(WJHL) — Temperatures in the mid-90s loom ahead in the Tri-Cities this week, and the Tennessee Valley Authority (TVA) and Bristol Tennessee Essential Services (BTES) asked that customers reduce their power usage to avoid outages.

TVA officials stated in a news release that the system expects the highest June temperatures in over a decade, which will drive the TVA’s peak demand to surge past 30,000 megawatts (MW). The electrical services ask customers to reduce their usage from 3-6 p.m. Monday through Thursday.

TVA Public Information Officer Jim Hopson said the voluntary power reduction may have its greatest impact on customers’ next electric bill.

“It ultimately ends up saving you money because it keeps you from using the most power when it has the highest demand period,” Hopson said.

Reductions may include postponing the use of electrical appliances, adjusting thermostats 2-3 degrees warmer and turning off lights and other appliances that are not needed.

“Per request from TVA, BTES has joined TVA in reducing power usage at our facilities by adjusting thermostats, reducing lighting, and taking other measures to reduce electricity consumption,” said Mike Browder, CEO of BTES. “The voluntary reduction is needed to help ensure a continued supply of power throughout the Tennessee Valley region and avoid interruptions in service.”

Despite the expected high demand, Hopson said TVA would have adequate power supply because it is used to these high temperatures, just not this early in the year.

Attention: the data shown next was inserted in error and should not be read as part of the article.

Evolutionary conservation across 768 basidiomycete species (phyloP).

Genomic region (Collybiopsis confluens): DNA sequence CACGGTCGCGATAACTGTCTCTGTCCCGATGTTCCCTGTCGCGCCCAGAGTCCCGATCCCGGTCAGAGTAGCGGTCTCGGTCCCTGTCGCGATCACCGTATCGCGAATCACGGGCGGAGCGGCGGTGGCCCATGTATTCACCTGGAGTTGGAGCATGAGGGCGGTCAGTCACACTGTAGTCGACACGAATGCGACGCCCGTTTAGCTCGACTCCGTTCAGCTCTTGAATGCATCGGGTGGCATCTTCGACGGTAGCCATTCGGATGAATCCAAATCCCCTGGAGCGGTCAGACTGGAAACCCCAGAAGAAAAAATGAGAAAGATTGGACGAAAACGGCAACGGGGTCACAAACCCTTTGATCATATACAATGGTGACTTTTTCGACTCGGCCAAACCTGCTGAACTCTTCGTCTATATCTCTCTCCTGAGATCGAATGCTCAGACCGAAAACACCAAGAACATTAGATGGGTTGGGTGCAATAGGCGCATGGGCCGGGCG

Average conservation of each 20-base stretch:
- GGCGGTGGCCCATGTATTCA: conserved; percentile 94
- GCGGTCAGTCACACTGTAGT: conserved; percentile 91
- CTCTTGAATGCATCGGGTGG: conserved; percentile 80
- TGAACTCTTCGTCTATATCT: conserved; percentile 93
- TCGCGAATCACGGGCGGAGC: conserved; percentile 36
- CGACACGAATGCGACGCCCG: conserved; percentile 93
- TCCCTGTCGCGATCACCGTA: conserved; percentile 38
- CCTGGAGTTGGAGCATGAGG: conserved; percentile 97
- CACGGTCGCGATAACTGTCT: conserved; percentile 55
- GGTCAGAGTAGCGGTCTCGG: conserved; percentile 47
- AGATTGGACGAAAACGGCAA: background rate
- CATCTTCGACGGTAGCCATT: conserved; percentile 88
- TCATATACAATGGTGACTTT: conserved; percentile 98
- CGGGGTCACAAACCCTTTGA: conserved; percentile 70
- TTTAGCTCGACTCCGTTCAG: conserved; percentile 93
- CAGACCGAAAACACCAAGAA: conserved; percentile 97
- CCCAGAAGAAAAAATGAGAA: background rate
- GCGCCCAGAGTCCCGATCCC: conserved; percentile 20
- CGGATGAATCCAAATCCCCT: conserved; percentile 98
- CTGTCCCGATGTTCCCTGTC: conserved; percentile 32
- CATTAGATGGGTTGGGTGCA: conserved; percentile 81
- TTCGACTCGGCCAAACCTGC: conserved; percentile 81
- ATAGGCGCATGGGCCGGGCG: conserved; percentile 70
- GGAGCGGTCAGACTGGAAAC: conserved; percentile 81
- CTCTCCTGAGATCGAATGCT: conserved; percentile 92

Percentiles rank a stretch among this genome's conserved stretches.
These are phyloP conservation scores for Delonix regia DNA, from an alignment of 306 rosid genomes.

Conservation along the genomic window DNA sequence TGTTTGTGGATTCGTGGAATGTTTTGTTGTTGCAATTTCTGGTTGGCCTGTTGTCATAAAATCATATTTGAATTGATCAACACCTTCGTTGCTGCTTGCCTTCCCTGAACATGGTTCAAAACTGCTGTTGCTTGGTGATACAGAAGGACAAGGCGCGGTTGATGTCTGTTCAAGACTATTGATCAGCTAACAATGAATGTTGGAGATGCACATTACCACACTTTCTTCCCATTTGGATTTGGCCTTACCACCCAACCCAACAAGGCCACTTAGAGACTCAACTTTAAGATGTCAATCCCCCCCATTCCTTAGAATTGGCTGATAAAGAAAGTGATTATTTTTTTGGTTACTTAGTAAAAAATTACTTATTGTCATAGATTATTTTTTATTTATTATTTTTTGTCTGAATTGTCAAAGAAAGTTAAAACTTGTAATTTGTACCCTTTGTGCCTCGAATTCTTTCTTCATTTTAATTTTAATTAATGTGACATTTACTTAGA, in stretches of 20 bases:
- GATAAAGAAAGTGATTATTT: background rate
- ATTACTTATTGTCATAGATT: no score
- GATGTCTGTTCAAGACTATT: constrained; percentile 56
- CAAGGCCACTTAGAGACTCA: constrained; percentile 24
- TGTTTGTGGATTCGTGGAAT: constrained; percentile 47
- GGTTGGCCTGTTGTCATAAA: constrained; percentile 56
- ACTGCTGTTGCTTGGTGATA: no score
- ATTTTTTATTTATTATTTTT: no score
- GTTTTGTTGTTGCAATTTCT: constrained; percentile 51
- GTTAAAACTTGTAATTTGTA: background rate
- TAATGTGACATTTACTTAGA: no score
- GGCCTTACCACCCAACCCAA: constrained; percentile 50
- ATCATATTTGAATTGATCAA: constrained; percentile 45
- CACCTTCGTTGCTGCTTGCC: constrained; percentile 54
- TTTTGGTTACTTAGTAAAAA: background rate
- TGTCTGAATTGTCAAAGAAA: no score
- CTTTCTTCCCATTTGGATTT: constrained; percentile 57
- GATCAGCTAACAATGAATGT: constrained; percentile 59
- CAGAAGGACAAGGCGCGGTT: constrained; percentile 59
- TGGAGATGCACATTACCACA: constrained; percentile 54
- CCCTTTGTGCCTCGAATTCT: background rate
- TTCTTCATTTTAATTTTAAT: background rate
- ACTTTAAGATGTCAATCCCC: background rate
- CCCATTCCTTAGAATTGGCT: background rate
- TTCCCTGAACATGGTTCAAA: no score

“We’re not running out of power. We’re not looking at anything as drastic as blackouts or brownouts,” Hopson said. “We are nowhere near the record demand that we would normally see for TVA system during the Summer.”

Hopson said TVA uses their cheapest electricity sources first, then turn to alternatives as demand increases.

He said TVA may have to purchase power during periods of high demand if they don’t have enough from its own generation.

“We can ensure that we can provide reliable energy at the lowest cost possible,” Hopson said. “In high demand periods, it does create a little bit more of a challenge.”

But that cool air inside the house comes with a cost, and Hopson wants customers to be prepared to avoid a high bill this month.

“Your HVAC system is generally one of the biggest users of power in your home,” Hopson said. “People tend to overreact and will try to raise their thermostat too high and that just makes your unit have to work harder when you have to cool it back down later.”

Hopson also recommended closing the blinds on the sunny side of the house to avoid additional heating inside.

Brightridge, which supplies power for Johnson City and Washington County, Tennessee, confirmed they will also recommend the power reduction.

Appalachian Power, supplier to Kingsport and much of Southwest Virginia, said they had not notified customers of any need to reduce power.

TVA and BTES will keep status reports updated throughout the heat wave, and crews will work around the clock to ensure possible outages stay at a minimum.

Storm Team 11 predicted that the extreme heat could lead to the development of strong to severe storms throughout the region.